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Posts Tagged ‘The Adventures of Sir Lancelot’

The end of the fabulous BBC series Merlin caused a lot of ruckus among fans when Arthur died. I was very surprised by this reaction and the outcry that Arthur would die, though it mostly came from people who knew nothing about the Arthurian legend. Among those who do know the legend, there were many comments all over the Internet about how the series was not that good anyway, and several people compared it unfavorably to the British ITV series Arthur of the Britons, which aired in Britain from 1972-1973 for two seasons. When I read these comparisons, I thought “Arthur of the Britons? Why have I never heard of this television show?”

Arthur_of_the_Britons_coverI quickly looked it up and found that I could watch the entire series of twenty-four episodes for free on YouTube, so I immediately set to it, and almost as immediately, I was glad it was on YouTube where I could watch it for free because I sure wouldn’t have wanted to pay for it. I can only think that all these people singing this show’s praises and claiming it was superior to Merlin were remembering watching it as children and the impact it had on them. Unfortunately, it does not hold up well today.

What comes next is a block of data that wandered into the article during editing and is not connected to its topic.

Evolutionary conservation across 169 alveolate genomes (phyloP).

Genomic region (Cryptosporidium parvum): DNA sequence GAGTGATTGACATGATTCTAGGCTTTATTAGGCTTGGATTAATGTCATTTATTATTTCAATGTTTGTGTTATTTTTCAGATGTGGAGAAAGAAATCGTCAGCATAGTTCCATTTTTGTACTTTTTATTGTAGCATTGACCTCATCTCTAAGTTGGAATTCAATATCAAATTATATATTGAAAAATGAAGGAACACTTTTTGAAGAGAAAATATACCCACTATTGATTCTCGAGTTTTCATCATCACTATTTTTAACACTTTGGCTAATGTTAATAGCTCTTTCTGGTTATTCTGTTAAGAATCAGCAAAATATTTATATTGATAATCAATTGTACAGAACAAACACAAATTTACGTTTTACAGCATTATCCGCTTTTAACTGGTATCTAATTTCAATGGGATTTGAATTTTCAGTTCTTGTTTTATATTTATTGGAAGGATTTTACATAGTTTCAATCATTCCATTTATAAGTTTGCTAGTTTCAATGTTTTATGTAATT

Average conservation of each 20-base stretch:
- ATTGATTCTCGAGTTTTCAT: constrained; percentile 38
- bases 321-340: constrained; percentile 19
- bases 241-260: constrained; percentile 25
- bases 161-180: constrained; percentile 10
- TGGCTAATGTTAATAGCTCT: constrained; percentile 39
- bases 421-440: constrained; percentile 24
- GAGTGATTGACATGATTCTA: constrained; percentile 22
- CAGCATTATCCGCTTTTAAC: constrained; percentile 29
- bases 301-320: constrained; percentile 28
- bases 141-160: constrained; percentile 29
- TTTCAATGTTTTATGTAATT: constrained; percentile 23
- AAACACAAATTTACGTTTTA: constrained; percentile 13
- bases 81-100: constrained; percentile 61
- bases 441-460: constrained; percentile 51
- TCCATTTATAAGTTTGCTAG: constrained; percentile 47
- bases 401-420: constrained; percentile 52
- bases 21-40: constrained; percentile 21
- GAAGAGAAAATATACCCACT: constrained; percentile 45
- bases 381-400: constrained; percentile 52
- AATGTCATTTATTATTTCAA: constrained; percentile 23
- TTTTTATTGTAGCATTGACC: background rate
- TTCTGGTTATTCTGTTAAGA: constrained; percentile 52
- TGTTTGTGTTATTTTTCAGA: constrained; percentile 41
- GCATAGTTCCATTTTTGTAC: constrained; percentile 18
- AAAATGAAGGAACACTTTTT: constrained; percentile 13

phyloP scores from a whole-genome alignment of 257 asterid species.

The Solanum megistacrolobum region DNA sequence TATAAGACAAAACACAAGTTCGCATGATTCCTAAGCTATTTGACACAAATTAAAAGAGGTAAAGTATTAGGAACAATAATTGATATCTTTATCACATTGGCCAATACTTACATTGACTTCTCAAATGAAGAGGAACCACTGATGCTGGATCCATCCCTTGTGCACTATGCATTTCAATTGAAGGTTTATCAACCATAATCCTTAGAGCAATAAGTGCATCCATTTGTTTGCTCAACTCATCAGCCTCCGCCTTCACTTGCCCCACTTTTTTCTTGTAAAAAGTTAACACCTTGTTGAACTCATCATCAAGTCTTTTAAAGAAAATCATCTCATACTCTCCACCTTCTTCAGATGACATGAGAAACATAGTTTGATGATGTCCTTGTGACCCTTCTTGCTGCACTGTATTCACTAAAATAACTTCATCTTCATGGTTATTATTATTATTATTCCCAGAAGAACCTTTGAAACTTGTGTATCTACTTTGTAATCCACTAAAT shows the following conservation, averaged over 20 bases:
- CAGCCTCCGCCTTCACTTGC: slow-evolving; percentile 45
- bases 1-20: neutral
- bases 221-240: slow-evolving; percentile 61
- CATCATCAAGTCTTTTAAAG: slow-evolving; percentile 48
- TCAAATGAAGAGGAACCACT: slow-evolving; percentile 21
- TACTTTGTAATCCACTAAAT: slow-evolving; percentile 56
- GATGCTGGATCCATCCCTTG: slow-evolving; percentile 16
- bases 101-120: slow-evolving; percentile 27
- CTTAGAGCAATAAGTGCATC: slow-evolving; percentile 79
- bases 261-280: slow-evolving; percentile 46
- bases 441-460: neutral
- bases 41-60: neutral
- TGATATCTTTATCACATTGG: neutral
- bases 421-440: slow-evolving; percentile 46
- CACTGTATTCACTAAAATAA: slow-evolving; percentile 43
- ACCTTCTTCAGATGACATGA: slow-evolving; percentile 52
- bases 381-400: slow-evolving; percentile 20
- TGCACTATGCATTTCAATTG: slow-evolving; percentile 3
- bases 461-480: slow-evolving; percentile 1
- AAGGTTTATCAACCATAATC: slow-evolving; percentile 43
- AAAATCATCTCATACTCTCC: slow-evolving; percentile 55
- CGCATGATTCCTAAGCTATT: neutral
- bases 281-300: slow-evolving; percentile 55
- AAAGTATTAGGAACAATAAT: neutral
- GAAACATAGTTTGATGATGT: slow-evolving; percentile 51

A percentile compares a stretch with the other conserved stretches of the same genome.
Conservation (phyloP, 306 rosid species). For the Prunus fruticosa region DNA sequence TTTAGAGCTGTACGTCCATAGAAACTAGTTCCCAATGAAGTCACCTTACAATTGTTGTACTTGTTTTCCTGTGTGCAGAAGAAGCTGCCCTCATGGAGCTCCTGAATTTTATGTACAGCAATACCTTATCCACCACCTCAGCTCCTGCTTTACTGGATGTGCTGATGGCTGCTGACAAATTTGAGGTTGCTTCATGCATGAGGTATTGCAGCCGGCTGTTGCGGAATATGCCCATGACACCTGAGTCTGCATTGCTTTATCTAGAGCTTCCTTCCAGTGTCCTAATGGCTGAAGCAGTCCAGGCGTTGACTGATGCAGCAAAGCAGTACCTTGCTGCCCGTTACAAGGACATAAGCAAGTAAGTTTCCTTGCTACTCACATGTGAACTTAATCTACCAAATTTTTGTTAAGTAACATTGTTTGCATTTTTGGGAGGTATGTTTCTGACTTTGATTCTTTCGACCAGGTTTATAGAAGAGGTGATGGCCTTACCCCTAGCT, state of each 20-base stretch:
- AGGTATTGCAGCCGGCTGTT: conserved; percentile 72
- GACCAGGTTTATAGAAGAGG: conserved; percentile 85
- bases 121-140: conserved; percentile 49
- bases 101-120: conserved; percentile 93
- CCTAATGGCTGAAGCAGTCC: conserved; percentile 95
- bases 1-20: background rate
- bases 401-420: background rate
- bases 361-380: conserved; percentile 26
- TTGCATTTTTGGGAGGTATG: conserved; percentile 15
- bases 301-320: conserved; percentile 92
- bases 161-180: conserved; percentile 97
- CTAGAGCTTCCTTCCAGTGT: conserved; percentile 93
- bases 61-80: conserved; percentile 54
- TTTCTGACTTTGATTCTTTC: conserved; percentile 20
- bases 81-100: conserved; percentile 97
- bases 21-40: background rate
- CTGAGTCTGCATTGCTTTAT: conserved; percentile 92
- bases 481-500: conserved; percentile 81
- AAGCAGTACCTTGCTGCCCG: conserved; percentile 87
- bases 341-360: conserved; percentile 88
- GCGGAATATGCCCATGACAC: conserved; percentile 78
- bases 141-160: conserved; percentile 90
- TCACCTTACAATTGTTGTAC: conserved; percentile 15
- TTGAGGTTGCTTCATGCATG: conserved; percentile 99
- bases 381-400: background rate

Do I dare compare Arthur of the Britons to Merlin? One complaint about Merlin was how it had little to do with the legend, but Arthur of the Britons cannot claim to be any more about the legend. Here are just a few of the differences between the shows:

Merlin
* Set in a fictional kingdom of Albion
* Includes most Arthurian characters, including Arthur, Merlin, Uther, Guinevere, Lancelot, Gawain, Morgana, and Mordred. Of course, many of them are greatly reinterpreted.
* Arthur’s father is Uther
* Magic is a key part of the series.
* The show has an arc focused on the role of magic at Camelot and the Old Religion vs. Camelot’s secular order.